Masai Ujiri says the conversation about racism ‘can no longer be avoided’
Toronto Raptors president Masai Ujiri says conversations about racism can no longer be avoided in the aftermath of the death of George Floyd in Minneapolis, and the protests around the United States that have followed.
Ujiri, in a column that was published Sunday by the Globe and Mail, wrote about his reaction to seeing the video of Floyd, a 46-year-old black man, dying after a Minneapolis police officer pressed his knee into his neck for several minutes, even after he stopped moving and pleading for air last Monday.
‘We have to stop that cycle’
Ujiri also referenced the recent death of Ahmaud Arbery, a black man who was shot while jogging in Georgia, and of Breonna Taylor, a young black woman who was fatally shot by police in her home in Kentucky.
“A death like this happens, and we rage about it, and the headlines recede, and the world moves on, and then a few weeks later something else happens and we’re outraged again and then we move on, again. We have to stop that cycle,” Ujiri said in the column.
The conversation can no longer be avoided because it is hard.
We have to have it.
“So many of you are asking: What can I do? There is a sense of helplessness, but that must not paralyze us,” he added. “Your voice matters, especially when you are a leader or influential figure, and especially if you are white. Leaders have to be bold enough to state the obvious and call out racism.”
“The conversation can no longer be avoided because it is hard. We have to have it. Now.”
This week thousands have protested Floyd’s death and repeated police killings of black men across the United States.
Officer Derek Chauvin, 44, was charged with third-degree murder and second-degree manslaughter.
Ujiri said “police have a tough job. But … they are supposed to protect all of us.
“I didn’t see any peace or protection when that officer had his knee on Mr. Floyd’s neck. I saw indifference,” Ujiri wrote. “The ‘order’ in ‘law and order’ should not mean the deadly suppression of people of colour; it should mean preserving a society so we can all feel free and safe, to live in peace with each other.”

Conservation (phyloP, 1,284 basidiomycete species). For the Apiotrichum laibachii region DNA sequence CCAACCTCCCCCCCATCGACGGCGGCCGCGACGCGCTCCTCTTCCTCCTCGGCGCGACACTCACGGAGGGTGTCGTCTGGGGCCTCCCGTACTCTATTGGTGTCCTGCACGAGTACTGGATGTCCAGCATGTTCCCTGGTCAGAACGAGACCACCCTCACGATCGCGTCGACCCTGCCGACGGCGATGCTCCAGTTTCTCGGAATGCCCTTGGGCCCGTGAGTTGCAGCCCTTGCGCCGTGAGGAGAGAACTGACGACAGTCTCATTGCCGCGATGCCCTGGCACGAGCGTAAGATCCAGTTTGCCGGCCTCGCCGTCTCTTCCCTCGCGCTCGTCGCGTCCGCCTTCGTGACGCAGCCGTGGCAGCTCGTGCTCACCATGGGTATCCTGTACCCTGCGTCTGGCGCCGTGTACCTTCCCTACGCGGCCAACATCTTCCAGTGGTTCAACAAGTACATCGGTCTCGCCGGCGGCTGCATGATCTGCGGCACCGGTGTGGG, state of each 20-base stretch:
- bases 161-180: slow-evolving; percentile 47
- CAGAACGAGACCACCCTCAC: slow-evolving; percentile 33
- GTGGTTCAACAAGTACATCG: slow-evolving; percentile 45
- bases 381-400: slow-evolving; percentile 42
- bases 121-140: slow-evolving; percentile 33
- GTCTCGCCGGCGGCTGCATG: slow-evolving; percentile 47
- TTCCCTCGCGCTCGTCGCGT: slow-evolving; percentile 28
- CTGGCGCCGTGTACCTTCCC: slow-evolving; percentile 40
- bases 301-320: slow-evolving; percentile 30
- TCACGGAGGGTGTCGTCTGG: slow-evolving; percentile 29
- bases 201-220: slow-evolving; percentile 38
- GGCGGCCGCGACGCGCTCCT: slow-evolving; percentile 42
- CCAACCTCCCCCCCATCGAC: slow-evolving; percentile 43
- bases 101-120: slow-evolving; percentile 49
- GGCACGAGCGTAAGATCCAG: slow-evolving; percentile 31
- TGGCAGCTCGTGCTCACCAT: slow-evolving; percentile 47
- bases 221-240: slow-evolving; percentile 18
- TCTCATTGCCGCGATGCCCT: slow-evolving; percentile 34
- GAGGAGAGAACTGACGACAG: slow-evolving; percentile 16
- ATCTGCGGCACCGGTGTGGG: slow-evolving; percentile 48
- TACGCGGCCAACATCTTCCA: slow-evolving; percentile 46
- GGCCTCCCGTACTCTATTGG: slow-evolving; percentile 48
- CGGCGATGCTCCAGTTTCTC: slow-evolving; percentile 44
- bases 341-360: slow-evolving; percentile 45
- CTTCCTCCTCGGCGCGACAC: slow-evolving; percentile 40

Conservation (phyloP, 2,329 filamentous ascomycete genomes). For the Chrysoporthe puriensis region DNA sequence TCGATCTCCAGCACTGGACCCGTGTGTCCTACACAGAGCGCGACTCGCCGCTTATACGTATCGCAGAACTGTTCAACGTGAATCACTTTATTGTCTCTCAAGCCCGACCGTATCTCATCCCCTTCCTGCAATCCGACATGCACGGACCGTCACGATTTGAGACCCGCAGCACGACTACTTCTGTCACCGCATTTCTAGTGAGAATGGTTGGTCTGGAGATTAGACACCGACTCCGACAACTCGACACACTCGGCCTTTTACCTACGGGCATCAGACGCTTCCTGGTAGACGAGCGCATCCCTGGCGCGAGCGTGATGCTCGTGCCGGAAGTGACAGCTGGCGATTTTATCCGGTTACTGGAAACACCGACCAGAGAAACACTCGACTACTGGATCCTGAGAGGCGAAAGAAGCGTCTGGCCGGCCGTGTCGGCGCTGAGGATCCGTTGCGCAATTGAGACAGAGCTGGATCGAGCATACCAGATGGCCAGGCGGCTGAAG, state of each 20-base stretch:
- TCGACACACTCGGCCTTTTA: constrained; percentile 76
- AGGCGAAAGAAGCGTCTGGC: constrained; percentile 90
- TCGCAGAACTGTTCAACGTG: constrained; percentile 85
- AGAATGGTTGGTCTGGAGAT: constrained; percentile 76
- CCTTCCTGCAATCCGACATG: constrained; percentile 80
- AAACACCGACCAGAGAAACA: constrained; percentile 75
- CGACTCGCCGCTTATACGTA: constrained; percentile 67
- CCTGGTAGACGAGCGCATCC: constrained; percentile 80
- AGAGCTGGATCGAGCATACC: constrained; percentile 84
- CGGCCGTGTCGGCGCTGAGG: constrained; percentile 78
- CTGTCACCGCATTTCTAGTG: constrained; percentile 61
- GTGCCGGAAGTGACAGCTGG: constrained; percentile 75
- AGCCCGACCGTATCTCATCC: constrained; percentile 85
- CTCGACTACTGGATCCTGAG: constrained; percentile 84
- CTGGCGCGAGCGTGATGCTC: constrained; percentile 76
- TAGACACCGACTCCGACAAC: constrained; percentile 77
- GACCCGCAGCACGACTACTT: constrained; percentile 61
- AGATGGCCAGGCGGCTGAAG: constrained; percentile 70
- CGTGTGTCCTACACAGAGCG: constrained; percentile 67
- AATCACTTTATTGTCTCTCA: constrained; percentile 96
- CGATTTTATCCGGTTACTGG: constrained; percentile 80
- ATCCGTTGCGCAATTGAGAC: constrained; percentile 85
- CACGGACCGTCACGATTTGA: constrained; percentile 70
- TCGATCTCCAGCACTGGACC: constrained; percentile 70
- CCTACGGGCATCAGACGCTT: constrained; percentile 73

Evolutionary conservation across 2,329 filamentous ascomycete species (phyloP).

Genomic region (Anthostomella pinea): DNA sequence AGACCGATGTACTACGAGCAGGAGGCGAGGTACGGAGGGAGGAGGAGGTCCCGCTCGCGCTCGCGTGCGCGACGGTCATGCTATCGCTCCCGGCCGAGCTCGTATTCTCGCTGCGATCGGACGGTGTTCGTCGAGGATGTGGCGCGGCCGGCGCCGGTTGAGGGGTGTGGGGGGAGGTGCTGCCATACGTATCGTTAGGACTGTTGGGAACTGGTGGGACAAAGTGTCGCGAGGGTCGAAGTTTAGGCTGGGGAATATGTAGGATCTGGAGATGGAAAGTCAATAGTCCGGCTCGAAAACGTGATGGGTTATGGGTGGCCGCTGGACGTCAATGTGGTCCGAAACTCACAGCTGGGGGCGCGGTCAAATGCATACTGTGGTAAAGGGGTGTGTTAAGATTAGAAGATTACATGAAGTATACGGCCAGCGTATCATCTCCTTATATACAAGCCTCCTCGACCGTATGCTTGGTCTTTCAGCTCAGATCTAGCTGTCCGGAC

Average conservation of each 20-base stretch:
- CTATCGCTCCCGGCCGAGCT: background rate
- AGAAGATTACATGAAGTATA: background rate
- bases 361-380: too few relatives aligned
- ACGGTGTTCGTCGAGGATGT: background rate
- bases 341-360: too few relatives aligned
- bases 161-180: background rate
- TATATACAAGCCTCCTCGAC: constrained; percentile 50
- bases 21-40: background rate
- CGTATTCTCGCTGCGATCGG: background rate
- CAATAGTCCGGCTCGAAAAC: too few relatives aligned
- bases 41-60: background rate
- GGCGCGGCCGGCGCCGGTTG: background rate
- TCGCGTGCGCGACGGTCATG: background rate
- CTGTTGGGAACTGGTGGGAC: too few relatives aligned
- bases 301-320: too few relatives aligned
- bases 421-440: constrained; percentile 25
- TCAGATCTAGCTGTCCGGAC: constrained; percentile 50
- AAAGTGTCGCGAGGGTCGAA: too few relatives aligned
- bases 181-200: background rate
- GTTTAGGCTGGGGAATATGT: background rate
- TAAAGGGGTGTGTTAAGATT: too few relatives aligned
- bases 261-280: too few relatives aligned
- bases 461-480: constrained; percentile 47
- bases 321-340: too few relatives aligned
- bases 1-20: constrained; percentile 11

Kyle Dubas, the general manager of the Toronto Maple Leafs, tweeted Ujiri’s column.
Raptors call for change
“As an organization and a community, we come from all over the world. We are diverse. We speak different languages. But our shared humanity unites us,” the Toronto Raptors said in a released statement Saturday night.
“When we see racism and violence committed against someone because of the colour of their skin, we should, and do, feel outrage. We cannot accept this. While we grieve for those we have lost, we know grieving is not enough. We must honour their memory by acknowledging these ills exist, confronting them, and coming together to create a better society. It is far past time.”
Michael Jordan weighs in
NBA Hall of Famer Michael Jordan, who is also the principal owner of the Charlotte Hornets, also released a statement on Sunday.
“I am deeply saddened, truly pained and plain angry. I see and feel everyone’s pain, outrage and frustration. I stand with those who are calling out the ingrained racism and violence toward people of colour in our country. We have had enough.
I don’t have the answers, but our collective voices show strength and the inability to be divided by others. We must listen to each other, show compassion and empathy and never turn our backs on senseless brutality. We need to continue peaceful expressions against injustice and demand accountability. Our unified voice needs to put pressure on our leaders to change our laws, or else we need to use our vote to create systemic change. Every one of us needs to be part of the solution, and we work together to ensure justice for all.
My heart goes out to the family of George Floyd and to the countless others whose lives have been brutally and senselessly taken through the acts of racism and injustice.”
www.cbc.ca 2020-05-31 21:04:29